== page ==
There are some new developments in the Long Wharf legal case as the Massachusetts Supreme Judicial Court (SJC) considers its decision over the next few months (See Case Docket). Oral arguments were heard last month in the environmental-protection and constitutional case of Sanjoy Mahajan et al. (i.e., aka “North End Ten“) vs. the Boston Redevelopment Authority and State Department of Environmental Protection.
More recently, the North End Ten have continued their research and shared another “park” classification at Long Wharf by the National Park Service. Newly retrieved documents reviewed by the NPS show the entire seaward end of Long Wharf is protected under the Land and Water Conservation Fund (LWCF) Act. The National Park Service in Philadelphia administers the LWCF Act using boundary maps for the Boston region.
The land under dispute is the BRA-owned space at the end of Long Wharf shown in the map as the dark shaded, LWCF protected area. Much of the legal case centers on whether it is “public waterfront parkland” and therefore protected by State law Article 97 of the Amendments to the Massachusetts Constitution which requires a two-thirds vote of the legislature to change the use or control of public open space (including parkland). In 2007, the BRA announced a lease to “Doc’s Long Wharf,” for an enclosed 4,655 square-foot waterfront restaurant with outdoor cafe tables. The BRA was granted a license by the State’s Department of Environmental Protection under Chapter 91 laws. In response, a group of ten North End residents sought legal protection under Article 97 for the area to remain open space.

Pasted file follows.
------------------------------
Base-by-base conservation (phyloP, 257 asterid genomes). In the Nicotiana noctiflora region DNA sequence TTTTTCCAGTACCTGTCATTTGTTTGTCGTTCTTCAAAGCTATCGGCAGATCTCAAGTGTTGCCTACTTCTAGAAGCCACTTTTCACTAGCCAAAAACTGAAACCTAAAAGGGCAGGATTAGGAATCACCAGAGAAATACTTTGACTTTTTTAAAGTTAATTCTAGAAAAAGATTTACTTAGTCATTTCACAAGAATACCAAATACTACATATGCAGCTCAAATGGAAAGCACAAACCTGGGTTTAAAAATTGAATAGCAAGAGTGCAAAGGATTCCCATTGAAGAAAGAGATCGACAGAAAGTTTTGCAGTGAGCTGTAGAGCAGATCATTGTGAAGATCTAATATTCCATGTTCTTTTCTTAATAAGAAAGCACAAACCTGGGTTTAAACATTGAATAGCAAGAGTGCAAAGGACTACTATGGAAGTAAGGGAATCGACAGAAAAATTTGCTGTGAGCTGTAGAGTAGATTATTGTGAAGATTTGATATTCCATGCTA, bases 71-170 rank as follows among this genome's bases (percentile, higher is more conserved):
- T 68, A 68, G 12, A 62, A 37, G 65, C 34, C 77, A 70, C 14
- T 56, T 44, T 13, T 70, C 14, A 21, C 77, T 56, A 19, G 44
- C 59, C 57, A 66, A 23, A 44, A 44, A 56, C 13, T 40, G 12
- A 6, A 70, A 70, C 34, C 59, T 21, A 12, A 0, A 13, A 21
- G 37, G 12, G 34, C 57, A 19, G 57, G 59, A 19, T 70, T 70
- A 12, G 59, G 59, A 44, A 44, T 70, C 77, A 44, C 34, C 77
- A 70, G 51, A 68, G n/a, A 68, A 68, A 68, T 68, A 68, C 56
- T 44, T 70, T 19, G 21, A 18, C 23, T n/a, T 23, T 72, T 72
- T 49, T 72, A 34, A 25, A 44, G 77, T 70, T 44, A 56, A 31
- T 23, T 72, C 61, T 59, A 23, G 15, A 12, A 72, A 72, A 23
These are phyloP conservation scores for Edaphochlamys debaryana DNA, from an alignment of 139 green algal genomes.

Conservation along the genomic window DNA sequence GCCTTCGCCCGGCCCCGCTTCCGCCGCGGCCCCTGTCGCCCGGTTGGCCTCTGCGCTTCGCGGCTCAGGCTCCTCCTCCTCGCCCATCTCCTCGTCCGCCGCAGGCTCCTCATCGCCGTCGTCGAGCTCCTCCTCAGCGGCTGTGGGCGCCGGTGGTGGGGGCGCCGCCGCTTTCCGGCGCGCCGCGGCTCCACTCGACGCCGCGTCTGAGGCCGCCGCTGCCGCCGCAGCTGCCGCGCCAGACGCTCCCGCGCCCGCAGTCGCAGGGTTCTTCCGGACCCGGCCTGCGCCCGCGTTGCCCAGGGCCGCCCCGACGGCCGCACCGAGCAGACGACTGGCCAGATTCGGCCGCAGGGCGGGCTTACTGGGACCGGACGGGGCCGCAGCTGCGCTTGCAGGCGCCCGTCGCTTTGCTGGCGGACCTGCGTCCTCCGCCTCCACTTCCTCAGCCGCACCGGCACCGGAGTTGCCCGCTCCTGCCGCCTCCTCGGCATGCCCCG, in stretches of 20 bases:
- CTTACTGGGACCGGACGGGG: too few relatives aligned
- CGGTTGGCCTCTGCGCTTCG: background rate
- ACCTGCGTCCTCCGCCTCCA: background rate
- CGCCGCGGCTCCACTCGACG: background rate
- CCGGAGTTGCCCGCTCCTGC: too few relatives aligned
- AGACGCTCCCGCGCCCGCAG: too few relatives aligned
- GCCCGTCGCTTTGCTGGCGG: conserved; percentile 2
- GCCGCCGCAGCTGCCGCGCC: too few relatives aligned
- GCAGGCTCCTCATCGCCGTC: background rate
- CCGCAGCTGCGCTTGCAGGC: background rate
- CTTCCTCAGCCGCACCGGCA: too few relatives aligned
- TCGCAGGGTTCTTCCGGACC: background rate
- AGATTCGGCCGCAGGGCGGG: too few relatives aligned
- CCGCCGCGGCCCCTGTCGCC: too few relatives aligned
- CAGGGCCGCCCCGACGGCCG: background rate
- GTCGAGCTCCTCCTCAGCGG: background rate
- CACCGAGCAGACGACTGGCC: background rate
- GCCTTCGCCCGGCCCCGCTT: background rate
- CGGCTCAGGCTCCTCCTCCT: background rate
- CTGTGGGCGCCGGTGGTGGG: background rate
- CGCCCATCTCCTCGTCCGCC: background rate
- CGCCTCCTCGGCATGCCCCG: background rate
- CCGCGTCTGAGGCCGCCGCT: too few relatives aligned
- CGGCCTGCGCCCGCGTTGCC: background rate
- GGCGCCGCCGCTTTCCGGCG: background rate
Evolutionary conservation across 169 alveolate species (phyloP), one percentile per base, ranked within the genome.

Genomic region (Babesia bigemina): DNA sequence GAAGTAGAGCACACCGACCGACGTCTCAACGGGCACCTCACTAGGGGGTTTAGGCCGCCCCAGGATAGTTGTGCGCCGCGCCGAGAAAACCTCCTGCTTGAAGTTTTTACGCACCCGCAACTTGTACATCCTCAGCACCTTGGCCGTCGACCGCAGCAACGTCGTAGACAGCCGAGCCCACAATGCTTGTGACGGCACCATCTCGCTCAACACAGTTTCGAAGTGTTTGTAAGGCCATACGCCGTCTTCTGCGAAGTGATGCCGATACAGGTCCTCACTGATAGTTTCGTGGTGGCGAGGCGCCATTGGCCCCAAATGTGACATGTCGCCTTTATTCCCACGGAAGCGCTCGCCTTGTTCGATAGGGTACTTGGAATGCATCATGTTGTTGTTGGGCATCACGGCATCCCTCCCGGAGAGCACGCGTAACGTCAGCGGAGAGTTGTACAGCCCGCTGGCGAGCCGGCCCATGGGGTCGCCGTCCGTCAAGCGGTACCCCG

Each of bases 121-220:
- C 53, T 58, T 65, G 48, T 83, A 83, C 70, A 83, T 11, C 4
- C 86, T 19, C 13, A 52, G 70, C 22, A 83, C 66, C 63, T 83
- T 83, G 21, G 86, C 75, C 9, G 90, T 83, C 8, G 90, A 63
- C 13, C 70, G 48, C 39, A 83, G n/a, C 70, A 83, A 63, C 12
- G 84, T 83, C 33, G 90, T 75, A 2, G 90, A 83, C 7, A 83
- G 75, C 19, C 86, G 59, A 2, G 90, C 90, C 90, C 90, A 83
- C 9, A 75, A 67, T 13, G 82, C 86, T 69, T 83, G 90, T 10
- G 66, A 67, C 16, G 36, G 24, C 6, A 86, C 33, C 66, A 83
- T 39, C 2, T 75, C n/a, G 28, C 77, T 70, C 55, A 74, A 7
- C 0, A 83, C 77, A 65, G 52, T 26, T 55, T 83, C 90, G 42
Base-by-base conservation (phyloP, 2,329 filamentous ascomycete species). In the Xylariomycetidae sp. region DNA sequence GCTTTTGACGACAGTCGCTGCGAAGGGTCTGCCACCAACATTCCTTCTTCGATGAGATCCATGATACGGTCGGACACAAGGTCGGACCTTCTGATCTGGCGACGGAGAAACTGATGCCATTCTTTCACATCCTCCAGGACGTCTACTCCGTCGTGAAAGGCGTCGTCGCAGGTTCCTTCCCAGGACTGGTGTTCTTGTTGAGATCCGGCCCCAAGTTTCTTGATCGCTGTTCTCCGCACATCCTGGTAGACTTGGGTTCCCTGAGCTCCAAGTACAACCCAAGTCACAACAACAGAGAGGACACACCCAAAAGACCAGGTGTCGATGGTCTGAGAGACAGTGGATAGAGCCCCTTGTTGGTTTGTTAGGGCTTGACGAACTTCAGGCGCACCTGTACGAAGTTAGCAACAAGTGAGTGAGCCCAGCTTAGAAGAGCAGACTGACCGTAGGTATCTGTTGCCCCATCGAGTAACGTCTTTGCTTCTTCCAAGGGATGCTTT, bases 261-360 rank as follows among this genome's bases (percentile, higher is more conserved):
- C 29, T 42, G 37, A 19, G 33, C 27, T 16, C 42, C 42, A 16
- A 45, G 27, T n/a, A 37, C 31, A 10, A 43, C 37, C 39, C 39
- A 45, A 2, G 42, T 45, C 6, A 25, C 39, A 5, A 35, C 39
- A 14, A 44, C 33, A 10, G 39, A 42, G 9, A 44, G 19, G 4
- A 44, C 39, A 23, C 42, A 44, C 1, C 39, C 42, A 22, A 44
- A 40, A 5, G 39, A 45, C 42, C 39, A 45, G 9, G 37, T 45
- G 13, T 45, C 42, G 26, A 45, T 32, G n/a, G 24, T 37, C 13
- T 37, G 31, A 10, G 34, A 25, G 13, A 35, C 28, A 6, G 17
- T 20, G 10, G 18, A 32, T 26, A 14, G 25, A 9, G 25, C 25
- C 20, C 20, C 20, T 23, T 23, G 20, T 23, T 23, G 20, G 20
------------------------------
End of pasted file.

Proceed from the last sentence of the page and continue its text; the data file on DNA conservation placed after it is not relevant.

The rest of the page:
A second development also came from the LWCF project files for Long Wharf (and many other LWCF projects in Boston). In 1984, the City’s BRA and State’s DEM (legal predecessor to DCR – Dept. of Conservation and Recreation) executed a contract whereby the BRA received $9 million from the State toward the Long Wharf project and agreed to:
execute and duly record in the Suffolk Registry of Deeds an easement, on behalf of the Commonwealth, placing a restriction for public open space use on the title of the Authority to the Wharf site, as described in Exhibit A, for the duration of this agreement [99 years] … [Executed Agreement (pdf), paragraph Q at p. 11]
The North End Ten contend the BRA has violated the public open space restriction by attempting to convert it into a restaurant.
How will this new information impact the SJC case? That is not clear because the SJC has no procedure for submitting information after oral arguments. However, the BRA conceded during oral arguments that LWCF funding would create a “park” restriction that would trigger Article 97. Although this newly obtained Federal map was not presented during oral arguments, the NE10 believe their arguments on other grounds (including support from the Sierra Club and Conservation Law Foundation) will lead the SJC to rule the space is a park and thus protected under Article 97.
Watch the oral arguments at the SJC online website. The briefs filed by both sides can be found here. The North End Ten have a website at SaveLongWharf.org.You can also follow the history of the four year case through the tag, Doc’s Long Wharf.